Metallurgy workshops to spark high school interest

June 28, 2016

John XXIII student Emersyn Haddleton with Peter Kervin from Rio TintoAround 400 WA school students had a taste of one of the mining industry’s highest paid and in demand careers at a series of special events at Murdoch University this month.

Sponsored by Rio Tinto, Murdoch University have hosted a series of Extracting Talent for Metallurgy sessions throughout June.

“Metallurgists are critical to the ongoing prosperity of Western Australia as they are heavily involved in the planning, design, operation and optimisation of mines and mineral processing plants,” said Rio Tinto’s Metallurgical Development manager Claudio Di Prinzio.

“They also contribute to the manufacturing and engineering across a multitude of industries.”

Students from Year 10 to 12 attended a day which included a lecture and several practical sessions at Murdoch University to gain an insight into the role of metallurgists in the WA mining industry.

The students learned about common processes in chemical and metallurgical engineering including hydrometallurgy, pyrometallurgy, mineral processing, the chemistry of metals and the mathematics and statistics involved in the minerals industry.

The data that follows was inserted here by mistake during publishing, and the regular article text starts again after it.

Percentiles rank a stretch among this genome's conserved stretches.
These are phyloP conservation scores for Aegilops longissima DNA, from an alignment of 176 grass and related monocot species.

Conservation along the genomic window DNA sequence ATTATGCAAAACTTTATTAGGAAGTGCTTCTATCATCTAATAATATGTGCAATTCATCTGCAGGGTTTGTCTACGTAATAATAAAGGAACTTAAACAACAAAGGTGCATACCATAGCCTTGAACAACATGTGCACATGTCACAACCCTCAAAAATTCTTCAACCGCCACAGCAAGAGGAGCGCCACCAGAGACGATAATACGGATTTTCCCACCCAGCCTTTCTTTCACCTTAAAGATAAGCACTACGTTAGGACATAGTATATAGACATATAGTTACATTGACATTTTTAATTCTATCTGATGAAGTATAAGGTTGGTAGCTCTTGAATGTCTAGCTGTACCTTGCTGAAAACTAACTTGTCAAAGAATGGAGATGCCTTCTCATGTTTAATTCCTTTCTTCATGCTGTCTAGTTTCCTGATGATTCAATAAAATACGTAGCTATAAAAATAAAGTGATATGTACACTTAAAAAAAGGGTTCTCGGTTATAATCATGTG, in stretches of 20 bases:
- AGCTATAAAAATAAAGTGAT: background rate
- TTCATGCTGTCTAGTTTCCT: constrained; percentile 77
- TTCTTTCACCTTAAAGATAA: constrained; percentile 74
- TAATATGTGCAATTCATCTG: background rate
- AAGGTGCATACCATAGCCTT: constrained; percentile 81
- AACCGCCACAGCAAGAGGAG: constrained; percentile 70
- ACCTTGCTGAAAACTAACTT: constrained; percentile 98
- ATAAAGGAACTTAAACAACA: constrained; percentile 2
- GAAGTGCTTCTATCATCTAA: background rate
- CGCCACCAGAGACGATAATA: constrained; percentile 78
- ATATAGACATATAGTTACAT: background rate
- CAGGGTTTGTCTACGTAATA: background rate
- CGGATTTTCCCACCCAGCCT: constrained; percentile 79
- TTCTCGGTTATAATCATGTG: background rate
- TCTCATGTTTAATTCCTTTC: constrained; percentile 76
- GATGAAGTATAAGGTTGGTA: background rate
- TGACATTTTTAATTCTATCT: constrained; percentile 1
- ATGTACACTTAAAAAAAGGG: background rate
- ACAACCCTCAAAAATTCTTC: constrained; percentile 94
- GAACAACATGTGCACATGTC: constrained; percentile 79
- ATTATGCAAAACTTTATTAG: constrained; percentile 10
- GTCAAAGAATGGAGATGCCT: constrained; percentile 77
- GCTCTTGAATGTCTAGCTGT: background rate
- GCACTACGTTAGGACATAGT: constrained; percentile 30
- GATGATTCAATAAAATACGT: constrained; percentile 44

Event organiser Graeme Thompson, a PhD student from Murdoch University’s School of Engineering and IT, said he hoped students emerge from their experience at Murdoch seriously considering pursuing this sort of career in the mining industry.

“There is still good demand for extractive metallurgists, even when the mining industry is having a downturn,” he said.

“Their visits to campus also gave the students an invaluable taster of university life, whether they decide to pursue a career in chemical and metallurgical engineering or not.”

Head of the Discipline, Associate Professor Gamini Senanayake said over the past four decades, graduates from Murdoch University’s degrees in Mineral Science, Extractive Metallurgy and Chemical and Metallurgical Engineering had forged fantastic careers in Australia and overseas.

“Murdoch’s School of Engineering and IT has initiated a number of programs and scholarships to encourage high school students to study majors that lead to careers in the mining industry, including the ‘Dean’s Scholarships for Scientific Excellence’.

“We would like to thank Rio Tinto for their continued support of the Extracting Talent for Metallurgy program and the high school students and their teachers for their participation.”

Over the five years that the program has run, many schools have attended multiple years.

This year, pupils from Mandurah Baptist College, Scotch College, Perth College, Applecross SHS, John XXIII College, Greenwood SHS, Hale School, Living Waters Lutheran College, Leeming SHS, Bunbury Catholic College, John Tonkin College participated in the program.

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